Standard economic theory maintains that, in the absence of externalities, private investment works pretty well. Entrepreneurs tend to acquire the capital necessary to take on valuable projects because they stand to gain when those projects succeed and lose when those projects fail. Public investment, in contrast, is not subject to the same profit-and-loss mechanism. The relevant public sector decision makers have a hard time knowing whether a project is worth pursuing and have little incentive to act in accordance with that information when it is available.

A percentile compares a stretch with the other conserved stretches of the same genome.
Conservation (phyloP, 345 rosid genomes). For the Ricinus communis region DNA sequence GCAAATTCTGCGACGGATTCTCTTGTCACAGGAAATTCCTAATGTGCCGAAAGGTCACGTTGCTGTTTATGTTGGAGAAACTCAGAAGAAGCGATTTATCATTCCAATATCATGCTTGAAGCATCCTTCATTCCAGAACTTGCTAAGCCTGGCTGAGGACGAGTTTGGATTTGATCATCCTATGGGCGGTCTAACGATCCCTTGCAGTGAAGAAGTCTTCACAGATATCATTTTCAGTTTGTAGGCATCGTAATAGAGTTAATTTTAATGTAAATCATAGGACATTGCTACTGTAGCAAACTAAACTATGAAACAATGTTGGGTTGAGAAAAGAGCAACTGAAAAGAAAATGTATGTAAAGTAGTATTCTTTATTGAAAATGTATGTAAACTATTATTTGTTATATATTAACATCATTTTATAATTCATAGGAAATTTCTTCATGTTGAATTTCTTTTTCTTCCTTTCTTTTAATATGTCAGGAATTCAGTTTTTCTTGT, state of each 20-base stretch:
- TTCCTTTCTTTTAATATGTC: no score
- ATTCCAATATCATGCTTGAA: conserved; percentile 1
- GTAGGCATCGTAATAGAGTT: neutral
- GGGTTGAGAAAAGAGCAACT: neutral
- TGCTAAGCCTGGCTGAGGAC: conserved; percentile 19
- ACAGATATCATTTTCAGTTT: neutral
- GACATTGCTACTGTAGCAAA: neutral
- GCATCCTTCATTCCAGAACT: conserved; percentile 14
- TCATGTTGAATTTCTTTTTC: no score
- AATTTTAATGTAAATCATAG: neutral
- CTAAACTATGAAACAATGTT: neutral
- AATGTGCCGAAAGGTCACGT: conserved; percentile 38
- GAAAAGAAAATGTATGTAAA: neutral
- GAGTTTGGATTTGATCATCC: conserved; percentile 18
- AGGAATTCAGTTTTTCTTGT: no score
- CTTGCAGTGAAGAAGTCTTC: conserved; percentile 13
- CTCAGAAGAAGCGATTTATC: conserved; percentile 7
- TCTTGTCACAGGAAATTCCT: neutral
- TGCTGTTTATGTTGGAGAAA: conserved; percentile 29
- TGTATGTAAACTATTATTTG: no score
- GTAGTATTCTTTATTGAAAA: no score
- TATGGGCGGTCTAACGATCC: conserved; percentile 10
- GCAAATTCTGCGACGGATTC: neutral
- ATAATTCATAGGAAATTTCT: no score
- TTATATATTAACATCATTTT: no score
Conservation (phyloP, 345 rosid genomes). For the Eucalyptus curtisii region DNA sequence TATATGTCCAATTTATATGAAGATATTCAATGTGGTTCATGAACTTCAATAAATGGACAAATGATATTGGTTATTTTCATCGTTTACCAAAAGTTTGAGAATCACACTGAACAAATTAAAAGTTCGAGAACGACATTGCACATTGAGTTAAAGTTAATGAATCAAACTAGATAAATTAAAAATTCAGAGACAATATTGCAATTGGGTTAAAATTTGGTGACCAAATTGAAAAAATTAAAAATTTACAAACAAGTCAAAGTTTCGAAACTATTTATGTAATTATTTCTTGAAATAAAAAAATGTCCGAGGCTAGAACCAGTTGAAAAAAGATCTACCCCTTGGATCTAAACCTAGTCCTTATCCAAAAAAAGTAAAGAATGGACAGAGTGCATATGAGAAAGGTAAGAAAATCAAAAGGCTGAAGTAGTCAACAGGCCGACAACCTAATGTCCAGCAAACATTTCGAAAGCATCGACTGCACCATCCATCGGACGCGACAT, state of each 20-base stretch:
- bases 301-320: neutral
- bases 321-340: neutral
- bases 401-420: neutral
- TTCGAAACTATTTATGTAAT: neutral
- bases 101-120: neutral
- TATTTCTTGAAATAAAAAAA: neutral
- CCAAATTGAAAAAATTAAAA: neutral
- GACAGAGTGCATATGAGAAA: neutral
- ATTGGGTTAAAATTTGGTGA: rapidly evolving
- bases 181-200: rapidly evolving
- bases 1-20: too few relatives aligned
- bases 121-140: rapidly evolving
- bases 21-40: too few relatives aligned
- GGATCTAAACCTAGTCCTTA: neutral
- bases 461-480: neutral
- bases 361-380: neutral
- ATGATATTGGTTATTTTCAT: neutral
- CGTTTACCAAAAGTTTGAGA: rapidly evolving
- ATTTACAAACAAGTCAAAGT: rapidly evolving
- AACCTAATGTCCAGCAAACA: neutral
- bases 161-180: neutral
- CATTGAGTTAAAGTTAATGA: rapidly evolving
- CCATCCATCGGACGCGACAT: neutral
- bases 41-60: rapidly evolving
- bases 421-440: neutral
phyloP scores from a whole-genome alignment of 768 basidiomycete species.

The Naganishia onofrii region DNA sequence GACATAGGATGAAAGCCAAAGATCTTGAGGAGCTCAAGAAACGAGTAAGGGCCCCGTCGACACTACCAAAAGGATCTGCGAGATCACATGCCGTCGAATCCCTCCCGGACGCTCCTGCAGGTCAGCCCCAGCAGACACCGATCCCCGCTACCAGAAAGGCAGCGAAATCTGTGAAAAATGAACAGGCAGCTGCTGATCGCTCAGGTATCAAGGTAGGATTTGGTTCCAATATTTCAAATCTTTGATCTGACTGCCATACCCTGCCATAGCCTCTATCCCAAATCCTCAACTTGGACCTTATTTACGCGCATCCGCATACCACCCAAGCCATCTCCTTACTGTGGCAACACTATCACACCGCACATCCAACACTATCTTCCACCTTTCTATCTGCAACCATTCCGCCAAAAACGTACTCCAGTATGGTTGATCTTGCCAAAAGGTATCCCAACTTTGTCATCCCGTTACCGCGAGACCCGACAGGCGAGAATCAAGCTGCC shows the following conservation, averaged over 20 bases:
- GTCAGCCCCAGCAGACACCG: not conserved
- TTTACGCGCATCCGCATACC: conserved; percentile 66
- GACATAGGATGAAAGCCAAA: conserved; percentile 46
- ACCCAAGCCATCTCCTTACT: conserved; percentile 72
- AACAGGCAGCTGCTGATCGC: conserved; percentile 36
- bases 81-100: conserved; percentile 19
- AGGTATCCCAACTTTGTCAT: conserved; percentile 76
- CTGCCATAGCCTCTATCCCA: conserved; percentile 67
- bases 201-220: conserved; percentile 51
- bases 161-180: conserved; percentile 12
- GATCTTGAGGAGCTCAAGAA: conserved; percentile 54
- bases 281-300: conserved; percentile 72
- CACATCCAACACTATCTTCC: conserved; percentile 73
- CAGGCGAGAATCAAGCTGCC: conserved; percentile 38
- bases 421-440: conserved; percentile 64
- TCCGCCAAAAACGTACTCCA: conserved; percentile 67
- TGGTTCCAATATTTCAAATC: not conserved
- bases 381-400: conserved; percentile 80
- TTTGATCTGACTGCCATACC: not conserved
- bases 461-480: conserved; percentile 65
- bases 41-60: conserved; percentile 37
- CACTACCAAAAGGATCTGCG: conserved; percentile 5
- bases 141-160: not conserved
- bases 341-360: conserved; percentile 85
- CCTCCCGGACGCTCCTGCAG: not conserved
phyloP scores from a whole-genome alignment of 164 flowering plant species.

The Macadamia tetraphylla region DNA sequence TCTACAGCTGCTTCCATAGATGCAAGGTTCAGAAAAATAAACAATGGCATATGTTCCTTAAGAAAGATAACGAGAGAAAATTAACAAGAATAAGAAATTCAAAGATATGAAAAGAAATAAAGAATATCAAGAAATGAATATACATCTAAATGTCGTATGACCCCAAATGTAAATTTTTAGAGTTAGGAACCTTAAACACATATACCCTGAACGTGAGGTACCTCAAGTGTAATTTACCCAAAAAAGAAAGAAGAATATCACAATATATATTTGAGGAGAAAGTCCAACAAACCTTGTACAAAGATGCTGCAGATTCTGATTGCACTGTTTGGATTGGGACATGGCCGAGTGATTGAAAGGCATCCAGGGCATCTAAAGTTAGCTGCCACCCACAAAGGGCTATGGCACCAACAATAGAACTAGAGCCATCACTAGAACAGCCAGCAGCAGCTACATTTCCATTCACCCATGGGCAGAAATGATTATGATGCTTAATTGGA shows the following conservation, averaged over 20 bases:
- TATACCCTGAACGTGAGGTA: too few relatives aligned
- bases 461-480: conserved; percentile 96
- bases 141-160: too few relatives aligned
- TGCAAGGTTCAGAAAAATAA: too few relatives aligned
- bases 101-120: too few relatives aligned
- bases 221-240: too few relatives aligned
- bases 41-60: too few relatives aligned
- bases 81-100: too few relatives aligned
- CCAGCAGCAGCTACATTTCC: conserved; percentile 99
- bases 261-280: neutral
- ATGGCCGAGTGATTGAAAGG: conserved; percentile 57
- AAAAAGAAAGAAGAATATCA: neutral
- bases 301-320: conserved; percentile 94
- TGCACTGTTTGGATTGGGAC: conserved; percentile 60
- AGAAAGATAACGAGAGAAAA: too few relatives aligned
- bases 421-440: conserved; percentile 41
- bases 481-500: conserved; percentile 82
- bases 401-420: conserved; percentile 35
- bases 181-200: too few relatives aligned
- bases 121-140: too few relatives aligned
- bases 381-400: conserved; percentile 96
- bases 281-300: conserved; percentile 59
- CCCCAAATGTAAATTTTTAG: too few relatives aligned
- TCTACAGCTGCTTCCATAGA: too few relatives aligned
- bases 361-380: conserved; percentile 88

If the resources required to take on various projects are scarce, we usually want the private sector to choose how those resources will be used. Private entrepreneurs will tend to ensure that resources are used to produce the most valuable goods and services in the least costly ways. Handing these investment decisions over to politicians is likely to result in less desirable projects. The more desirable projects that private entrepreneurs would have taken on will be “crowded out” by public sector investment.